When we consider speculative fiction literature in Portugal, it sometimes seems that, although we don’t have many being produced, there is at least one example for each sub-genre that you can think of. With A Batalha da Escuridão / The Dark Sea War Chronicles, by Bruno Martins Soares, that statement also becomes true regarding military science fiction.
In fact, militaristic details had already featured widely in Bruno’s most well-known series: The Alex9 Saga. The series began as a young adult cross between science fiction and high fantasy (with two books – A Guardiã da Espada [The Keeper of the Sword] (2009) and A Coroa dos Deuses [The Crown of the Gods] (2010) being published in the TEEN collection), to assume an ambitious cosmological and philosophical backdrop by the end of the series (closed in 2012 with the omnibus A Saga de Alex9 [The Alex9 Saga]). In it, it can be felt the attention the writer puts into the logistics and description of pitched battles, especially those in the high fantasy register. Nonetheless, those were mere flourishes to a well achieved, and very kinetic, series. With The Dark Sea War Chronicles, Bruno deals instead with military science fiction as the overarching structure and tone of the story.
With the added curiosity of having been firstly published in English, through Amazon/Kindle, as a three book series (Fighting the Silent (2017), Mission in the Dark (2017), and Shark-Killer (2018)), it was finally published in Portuguese in 2018, by Editorial Divergência, as an omnibus volume, entitled A Batalha da Escuridão – As Crónicas de Byllard Iddo. The decision to bring the series together in a single volume works quite well, as the reading jumps effortlessly between the three sections.
The story recounts the adventures of Byllard Iddo, a clever but unwitting hero in a raging war among planets. Here, Bruno’s credentials as a screenwriter come to the fore, with a particular sense of narrative, attentive to how it builds characterisation and movement. However, the initial steps of characters development probably makes complete sense in a movie but feels rushed in literary form, as it tries to convey to the reader a dimension of personal trauma without yet an emotional involvement with the character or the story. Fortunately, the candid personality that Bruno attributes to Byllard ends up by making up for this as soon as Byllard begins to be more familiar.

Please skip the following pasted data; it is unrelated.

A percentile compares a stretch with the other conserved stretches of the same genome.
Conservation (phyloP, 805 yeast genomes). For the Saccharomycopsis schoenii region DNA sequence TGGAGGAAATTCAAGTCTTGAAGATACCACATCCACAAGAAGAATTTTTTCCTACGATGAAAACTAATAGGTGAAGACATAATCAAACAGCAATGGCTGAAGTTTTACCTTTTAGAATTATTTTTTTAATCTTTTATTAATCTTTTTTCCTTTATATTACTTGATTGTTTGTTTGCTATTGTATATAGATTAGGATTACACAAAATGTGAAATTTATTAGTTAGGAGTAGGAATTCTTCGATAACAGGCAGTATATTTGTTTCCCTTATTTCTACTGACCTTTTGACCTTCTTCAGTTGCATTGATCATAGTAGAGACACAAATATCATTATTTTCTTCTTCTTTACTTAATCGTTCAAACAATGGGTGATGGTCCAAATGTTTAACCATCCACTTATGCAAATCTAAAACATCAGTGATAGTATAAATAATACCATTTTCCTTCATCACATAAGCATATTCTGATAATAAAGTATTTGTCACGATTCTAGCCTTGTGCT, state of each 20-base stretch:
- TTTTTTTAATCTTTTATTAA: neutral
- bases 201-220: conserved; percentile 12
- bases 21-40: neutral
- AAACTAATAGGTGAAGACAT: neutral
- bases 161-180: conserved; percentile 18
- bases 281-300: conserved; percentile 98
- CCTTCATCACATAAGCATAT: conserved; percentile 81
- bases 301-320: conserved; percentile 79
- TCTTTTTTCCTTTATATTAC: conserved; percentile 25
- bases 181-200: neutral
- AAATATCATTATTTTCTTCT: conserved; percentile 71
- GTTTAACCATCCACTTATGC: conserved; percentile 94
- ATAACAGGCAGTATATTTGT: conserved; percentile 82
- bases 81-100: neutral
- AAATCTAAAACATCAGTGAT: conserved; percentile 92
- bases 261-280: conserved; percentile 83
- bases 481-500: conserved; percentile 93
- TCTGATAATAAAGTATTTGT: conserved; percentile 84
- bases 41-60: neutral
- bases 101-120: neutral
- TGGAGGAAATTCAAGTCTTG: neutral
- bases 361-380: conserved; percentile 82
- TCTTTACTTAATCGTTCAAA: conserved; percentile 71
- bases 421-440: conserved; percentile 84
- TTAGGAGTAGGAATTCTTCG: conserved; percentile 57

The author quickly introduces us to the high stakes of the dispute between the Webbur Union, its ally the Kingdom of Torrance, and their rival, the Axx Republic. And, as before in our own reality with the Atlantic Sea in World War Two, the expanse between these planetary systems, especially a void called Dark Sea, becomes the scenario of a needful travel harassed by hidden perils. In this, Bruno mimics the perceived aesthetic of the U-Boat campaign and opposition in the North Atlantic with such accuracy that many times it is difficult to maintain the suspension of disbelief of science fiction, and not see it as a period drama! Nonetheless, both by providing the point of view of cargo ships and protective detail, and that of the furtive Silent Boats, Bruno weaves an intense story, which he populates with deep thought characters and extensive expositions on the meanders of human emotions in extreme situations, as the constant loss of life in an all-out war.
As befits military SF, Bruno makes the technological details a critical part of the narrative. Ships and equipment details are not only frequently indicated, but they play an intricate part on battle outcomes. Bruno clearly makes an effort to provide cause and consequence, for large battles as well as for individuals.
A Batalha da Escuridão / The Dark Sea War Chronicles, by Bruno Martins Soares, is an intense ride, an adventure with full guns blazing confrontations interlaced with contemplative character moments. The series captures how the actions of an individual can influence the course of History, while at the same time his personal history is impacted by the events beyond his control. Above all, it shows how reality can be flitting, for better and for worse…